Why Save Food

One third of all food produced for human consumption goes to waste. That means that we are poorly managing our food. The value of the work of food banks has three aspects. First, when food is saved, we save all the energy that went into producing that food. Second, when we save food, we are able to stop much greenhouse gas from entering the atmosphere as well as saving much space in the landfills. Third, saved food provides a social helping net to the hungry.

According to the FAO UN, “food loss and food waste are symptoms of larger inefficiencies in agrifood systems. Food losses, in particular, have negative impacts on food security and nutrition, as well as on economic development and environmental sustainability. For this reason, prioritizing the reduction of food loss and waste is critical for the transition to sustainable food systems that enhance efficient use of natural resources, lessen planetary impacts and ensure food security and nutrition.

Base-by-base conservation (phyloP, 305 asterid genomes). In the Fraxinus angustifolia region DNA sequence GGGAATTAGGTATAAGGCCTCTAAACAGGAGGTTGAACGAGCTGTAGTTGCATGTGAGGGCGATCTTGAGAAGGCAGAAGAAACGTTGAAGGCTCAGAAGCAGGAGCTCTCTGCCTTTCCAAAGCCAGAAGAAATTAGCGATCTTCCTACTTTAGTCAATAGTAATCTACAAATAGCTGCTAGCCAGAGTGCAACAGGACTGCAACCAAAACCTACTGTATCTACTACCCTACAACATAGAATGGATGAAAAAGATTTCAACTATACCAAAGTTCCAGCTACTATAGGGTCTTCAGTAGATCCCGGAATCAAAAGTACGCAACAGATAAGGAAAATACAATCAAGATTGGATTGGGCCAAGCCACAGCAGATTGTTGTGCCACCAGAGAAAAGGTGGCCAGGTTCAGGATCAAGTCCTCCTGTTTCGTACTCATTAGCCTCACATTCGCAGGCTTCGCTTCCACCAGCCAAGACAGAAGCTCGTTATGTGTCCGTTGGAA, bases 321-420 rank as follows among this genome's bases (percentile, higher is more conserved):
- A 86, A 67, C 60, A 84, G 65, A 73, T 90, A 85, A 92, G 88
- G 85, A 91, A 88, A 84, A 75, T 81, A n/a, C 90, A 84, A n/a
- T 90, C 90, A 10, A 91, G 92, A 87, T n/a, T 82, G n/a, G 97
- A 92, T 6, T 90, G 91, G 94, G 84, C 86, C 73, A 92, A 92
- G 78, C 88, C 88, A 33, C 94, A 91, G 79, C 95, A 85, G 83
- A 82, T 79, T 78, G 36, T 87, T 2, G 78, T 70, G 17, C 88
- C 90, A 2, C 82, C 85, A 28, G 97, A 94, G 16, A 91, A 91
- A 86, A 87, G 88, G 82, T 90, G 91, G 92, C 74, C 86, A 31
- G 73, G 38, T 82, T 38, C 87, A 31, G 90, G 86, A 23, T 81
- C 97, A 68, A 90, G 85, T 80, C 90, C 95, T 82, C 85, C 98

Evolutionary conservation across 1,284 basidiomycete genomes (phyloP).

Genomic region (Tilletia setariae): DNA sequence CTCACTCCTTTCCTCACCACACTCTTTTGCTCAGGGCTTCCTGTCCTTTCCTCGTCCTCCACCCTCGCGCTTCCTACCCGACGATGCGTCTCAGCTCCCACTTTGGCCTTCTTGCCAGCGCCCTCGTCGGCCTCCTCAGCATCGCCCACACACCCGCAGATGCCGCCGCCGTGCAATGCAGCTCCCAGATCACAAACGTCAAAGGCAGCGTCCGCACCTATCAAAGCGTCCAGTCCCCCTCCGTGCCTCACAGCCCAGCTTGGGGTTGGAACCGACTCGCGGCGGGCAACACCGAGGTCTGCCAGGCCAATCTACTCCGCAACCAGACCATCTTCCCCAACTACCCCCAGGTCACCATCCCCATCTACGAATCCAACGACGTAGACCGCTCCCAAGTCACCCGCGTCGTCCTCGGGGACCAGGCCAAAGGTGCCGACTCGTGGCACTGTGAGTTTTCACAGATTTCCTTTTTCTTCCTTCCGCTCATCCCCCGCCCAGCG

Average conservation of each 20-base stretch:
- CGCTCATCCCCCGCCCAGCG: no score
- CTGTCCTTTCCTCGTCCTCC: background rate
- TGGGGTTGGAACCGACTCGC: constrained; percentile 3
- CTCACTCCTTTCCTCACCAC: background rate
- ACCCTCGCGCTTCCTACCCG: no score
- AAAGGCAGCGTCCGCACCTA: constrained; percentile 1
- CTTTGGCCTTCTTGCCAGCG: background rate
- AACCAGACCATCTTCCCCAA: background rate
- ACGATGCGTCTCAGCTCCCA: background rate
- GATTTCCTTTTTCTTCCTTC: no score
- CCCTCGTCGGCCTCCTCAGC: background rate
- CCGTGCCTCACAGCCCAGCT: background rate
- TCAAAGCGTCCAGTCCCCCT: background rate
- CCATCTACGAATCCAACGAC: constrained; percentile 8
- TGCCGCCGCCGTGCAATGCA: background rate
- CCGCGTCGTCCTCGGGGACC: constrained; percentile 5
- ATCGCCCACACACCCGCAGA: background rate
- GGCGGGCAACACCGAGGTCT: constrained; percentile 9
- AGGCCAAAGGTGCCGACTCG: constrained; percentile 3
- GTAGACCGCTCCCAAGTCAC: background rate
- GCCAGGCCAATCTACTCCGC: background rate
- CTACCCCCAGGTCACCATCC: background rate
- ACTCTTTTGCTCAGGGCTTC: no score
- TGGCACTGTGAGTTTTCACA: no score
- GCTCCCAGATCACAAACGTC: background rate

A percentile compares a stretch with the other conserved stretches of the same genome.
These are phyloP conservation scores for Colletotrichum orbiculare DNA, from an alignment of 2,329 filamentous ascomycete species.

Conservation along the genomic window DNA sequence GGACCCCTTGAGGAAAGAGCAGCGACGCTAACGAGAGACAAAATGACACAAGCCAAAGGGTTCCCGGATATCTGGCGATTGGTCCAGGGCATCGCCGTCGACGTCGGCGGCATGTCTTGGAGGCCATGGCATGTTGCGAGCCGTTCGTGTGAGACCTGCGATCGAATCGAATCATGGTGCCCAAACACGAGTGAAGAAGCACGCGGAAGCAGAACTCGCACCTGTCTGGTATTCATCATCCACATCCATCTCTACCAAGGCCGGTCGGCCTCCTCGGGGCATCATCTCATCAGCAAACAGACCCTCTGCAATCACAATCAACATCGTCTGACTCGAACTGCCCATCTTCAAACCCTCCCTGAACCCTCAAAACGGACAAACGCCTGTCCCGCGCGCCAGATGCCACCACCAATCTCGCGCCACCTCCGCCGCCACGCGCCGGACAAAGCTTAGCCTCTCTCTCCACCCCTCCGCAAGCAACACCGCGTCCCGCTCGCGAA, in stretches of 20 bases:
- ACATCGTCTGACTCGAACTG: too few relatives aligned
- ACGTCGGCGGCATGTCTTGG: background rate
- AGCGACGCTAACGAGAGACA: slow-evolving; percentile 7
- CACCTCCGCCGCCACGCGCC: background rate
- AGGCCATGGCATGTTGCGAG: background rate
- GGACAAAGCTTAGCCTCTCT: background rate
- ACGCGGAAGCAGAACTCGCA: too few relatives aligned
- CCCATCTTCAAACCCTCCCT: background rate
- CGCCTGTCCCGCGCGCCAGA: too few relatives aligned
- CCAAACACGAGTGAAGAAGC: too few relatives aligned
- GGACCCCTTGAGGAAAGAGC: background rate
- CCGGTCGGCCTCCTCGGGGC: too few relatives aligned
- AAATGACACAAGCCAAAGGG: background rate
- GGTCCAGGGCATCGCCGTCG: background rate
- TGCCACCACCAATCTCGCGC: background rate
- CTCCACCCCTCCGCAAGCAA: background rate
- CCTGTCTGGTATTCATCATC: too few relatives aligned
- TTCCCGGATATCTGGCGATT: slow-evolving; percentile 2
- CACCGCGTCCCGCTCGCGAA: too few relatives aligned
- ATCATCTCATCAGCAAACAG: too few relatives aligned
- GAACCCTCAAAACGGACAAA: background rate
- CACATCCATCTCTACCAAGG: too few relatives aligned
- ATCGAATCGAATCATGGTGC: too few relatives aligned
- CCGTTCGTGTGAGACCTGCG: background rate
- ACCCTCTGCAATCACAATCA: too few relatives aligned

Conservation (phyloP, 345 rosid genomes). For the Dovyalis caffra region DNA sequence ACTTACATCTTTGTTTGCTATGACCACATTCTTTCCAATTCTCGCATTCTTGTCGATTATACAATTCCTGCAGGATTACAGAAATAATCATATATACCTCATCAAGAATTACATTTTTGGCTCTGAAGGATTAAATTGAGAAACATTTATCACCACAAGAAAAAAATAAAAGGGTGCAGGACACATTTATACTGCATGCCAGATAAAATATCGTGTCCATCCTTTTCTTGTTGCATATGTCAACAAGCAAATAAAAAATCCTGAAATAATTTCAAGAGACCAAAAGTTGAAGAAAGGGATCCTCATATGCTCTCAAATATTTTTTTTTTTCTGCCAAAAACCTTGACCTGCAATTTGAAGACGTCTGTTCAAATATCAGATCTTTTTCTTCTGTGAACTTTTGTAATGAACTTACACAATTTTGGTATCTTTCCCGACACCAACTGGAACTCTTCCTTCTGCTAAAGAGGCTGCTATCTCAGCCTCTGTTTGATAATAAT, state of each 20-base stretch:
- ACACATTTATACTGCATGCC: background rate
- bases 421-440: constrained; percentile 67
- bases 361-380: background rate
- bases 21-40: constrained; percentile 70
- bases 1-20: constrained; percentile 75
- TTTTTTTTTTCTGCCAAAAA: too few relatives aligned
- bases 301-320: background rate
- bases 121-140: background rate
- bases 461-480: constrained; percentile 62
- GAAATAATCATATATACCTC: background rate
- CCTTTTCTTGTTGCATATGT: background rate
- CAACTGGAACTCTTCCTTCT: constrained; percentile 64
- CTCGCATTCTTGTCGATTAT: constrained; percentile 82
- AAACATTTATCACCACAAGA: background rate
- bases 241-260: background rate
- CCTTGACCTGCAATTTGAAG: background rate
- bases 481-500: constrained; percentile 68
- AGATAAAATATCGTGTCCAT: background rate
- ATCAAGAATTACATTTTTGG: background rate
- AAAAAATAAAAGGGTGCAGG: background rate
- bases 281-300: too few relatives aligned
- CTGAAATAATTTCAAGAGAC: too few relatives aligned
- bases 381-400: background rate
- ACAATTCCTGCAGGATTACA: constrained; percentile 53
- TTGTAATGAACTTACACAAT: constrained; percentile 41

In 2019, emissions from pre- and post-production processes – manufacturing of fertilizers, food processing, packaging, transport, retail, household consumption and food waste disposal – were 5.8 Gt CO2 eq.

In 2019, pre- and post-production processes were also significant emitters of methane (49million tonnes CH4yr−1), mostly generated from the decay of solid food waste in landfills and open dumps. Reducing food loss and waste – which accounts for 8 -10 percent of all GHG emissions – could reduce emissions by 4.5 Gt CO2e per year.

Reducing food loss and waste is a shared responsibility that necessitates the action of stakeholders at all levels: governments; the private sector; civil society; development agencies; research and academic institutions, and consumers. Collaboration is needed at all levels – particularly among the public and private sectors, and with research and development institutions.”